It is worth noting that rclone replaces the transfer utility part of rsync. Not the efficient transfers part (which also isn't compression but may be what you meant)
To be clear, rsync is two things:
Tool to mirror (or clone) a directory structure from one source to another. It is done either locally or via SSH. It is one-way mirror.
Algorithm used by the tool to do these transfers efficiently when a small change is made. With rsync, if there is a small change to even a big file, very little data other than that change needs to be propagated. This actually makes it less efficient for a big change to a big file but the end result is still the same file.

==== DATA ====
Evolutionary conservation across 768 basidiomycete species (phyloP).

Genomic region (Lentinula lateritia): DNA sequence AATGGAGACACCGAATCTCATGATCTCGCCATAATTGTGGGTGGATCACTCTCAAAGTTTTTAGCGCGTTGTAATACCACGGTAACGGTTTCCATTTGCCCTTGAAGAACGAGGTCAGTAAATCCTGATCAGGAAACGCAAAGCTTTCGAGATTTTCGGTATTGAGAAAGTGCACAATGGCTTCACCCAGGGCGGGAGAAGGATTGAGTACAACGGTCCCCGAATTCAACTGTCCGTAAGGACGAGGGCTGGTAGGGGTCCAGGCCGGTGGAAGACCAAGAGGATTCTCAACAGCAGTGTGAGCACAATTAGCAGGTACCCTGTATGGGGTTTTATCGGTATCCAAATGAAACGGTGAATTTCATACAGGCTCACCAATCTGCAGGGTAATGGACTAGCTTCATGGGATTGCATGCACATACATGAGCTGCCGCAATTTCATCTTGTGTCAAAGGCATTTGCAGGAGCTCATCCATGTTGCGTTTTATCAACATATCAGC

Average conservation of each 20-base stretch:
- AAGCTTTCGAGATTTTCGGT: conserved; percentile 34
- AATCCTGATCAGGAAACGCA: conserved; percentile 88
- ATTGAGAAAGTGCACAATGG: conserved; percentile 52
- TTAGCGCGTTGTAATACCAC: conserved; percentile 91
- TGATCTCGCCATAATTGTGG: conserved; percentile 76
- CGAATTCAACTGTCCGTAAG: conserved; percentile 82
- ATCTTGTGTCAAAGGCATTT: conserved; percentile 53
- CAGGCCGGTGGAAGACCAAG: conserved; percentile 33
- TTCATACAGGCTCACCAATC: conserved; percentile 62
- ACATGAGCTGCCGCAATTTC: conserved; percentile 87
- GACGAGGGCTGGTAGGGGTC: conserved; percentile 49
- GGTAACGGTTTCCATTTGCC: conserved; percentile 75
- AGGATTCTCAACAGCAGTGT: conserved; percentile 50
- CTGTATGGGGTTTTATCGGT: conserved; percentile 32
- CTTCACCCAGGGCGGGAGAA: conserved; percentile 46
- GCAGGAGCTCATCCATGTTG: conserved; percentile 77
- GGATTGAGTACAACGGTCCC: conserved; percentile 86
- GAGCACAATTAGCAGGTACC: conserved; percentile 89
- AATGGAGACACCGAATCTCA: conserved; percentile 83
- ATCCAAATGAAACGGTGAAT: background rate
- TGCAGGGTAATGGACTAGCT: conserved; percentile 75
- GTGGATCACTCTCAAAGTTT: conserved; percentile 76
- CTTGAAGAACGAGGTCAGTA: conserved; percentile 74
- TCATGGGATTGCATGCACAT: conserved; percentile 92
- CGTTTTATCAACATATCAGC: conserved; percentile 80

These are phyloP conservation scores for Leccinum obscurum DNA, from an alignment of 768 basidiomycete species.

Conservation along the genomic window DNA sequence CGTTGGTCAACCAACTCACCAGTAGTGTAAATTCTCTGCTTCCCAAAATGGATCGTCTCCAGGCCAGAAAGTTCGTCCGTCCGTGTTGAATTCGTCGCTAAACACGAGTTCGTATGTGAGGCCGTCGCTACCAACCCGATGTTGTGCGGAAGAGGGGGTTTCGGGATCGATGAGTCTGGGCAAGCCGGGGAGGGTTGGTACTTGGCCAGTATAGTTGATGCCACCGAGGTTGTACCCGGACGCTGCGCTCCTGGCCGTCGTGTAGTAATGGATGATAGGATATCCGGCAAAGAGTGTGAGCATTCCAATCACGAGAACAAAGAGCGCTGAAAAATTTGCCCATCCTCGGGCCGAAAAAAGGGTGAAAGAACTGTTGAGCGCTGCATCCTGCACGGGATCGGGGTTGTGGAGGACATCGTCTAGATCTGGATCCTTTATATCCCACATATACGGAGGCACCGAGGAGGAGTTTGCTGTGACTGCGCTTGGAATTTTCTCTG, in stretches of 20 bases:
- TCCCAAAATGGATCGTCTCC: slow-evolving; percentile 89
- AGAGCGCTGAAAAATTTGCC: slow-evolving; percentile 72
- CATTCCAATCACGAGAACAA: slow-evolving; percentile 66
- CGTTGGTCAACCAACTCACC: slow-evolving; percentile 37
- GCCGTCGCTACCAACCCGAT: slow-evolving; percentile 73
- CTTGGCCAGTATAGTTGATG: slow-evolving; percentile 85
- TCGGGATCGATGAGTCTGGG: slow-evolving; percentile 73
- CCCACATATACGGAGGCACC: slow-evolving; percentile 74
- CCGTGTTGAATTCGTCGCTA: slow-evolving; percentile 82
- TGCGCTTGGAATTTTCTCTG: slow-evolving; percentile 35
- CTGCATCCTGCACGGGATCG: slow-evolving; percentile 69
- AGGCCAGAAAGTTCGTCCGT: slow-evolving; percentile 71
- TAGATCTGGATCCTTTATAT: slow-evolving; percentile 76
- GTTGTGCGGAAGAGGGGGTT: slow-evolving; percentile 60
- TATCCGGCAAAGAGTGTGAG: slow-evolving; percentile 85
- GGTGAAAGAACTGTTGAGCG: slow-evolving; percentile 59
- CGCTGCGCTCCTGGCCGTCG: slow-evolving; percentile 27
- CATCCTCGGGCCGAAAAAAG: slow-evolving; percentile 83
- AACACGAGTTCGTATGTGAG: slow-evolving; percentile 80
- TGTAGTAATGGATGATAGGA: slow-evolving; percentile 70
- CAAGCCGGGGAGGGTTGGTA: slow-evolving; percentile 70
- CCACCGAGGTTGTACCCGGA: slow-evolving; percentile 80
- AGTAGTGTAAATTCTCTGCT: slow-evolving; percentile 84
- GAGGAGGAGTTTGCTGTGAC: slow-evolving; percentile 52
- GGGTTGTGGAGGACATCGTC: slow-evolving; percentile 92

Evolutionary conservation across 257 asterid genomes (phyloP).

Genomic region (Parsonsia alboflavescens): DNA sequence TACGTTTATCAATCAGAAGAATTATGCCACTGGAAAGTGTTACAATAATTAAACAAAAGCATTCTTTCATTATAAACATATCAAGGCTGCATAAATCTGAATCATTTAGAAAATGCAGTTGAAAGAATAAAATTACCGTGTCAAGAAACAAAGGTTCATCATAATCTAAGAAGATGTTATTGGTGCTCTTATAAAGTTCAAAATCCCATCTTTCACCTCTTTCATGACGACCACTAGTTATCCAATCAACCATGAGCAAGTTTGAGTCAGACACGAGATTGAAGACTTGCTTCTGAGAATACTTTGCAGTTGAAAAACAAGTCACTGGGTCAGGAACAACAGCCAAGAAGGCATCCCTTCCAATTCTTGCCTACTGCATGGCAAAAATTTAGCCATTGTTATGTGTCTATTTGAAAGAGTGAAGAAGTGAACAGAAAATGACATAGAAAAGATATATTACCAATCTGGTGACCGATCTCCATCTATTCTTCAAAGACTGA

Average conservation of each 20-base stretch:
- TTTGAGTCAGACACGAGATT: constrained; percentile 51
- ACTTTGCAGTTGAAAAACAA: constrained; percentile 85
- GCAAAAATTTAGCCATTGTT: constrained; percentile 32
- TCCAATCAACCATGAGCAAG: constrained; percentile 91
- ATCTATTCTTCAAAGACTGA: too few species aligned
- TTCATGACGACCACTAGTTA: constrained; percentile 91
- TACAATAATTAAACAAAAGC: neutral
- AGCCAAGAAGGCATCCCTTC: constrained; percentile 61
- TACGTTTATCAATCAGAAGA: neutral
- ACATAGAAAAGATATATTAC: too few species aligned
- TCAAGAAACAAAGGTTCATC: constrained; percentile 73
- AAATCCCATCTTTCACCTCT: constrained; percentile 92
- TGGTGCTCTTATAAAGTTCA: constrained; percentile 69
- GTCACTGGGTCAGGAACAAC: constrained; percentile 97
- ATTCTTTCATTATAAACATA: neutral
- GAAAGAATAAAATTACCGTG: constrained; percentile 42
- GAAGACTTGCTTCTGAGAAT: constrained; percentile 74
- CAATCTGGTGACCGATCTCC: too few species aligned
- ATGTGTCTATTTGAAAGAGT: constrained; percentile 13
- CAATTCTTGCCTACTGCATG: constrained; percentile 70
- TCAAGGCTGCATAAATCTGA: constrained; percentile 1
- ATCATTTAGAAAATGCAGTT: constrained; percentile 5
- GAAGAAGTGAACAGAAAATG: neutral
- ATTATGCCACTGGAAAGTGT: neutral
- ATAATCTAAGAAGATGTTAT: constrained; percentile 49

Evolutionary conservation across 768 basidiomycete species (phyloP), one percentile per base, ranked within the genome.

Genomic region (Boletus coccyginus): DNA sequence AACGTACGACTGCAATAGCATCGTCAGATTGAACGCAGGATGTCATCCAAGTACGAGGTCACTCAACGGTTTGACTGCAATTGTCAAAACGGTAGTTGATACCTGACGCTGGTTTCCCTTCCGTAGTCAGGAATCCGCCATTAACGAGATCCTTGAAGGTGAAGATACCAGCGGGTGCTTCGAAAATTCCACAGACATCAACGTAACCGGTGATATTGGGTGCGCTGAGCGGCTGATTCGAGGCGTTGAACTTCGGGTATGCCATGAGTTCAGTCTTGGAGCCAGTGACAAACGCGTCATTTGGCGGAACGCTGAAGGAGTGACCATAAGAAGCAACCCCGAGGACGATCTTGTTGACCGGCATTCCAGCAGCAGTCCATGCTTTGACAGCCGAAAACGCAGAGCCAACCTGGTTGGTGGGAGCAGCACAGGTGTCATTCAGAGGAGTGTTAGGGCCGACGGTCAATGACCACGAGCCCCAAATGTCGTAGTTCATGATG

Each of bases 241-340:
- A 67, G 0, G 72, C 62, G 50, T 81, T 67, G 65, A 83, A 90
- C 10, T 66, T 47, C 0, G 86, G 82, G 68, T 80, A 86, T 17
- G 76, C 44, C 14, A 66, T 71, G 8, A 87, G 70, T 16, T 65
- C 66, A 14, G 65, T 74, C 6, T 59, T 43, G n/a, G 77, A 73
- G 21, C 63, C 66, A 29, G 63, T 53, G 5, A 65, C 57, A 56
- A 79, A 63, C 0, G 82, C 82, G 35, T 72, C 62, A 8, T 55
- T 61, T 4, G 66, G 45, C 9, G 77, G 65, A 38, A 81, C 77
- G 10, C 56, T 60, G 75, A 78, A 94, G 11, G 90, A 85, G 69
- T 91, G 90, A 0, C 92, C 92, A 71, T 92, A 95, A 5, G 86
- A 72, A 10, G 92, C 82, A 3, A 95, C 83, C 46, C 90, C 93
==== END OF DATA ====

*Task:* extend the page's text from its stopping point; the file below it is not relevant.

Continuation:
rclone is like the first bullet for rsync. It does directory cloning but supports a ridiculous number of backends including some meta (wrapper) ones for compression, encryption, chunking, etc. But it does not do anything with existing data.
If you just have SSH (or local) remotes, which one is better depends on your use case. rsync, to my knowledge, does one transfer at a time while rclone can do many. But rsync can reuse data better than rclone. So if you have big files with small changes, rsync is better. If you have lots of little files, rclone is better.
Obviously if you want to connect to anything but SSH and local or you want encryption, then rclone is your only option.
rclone also has the ability to mount or serve a remote. This is unrelated to the comparison with rsync but is a common use case.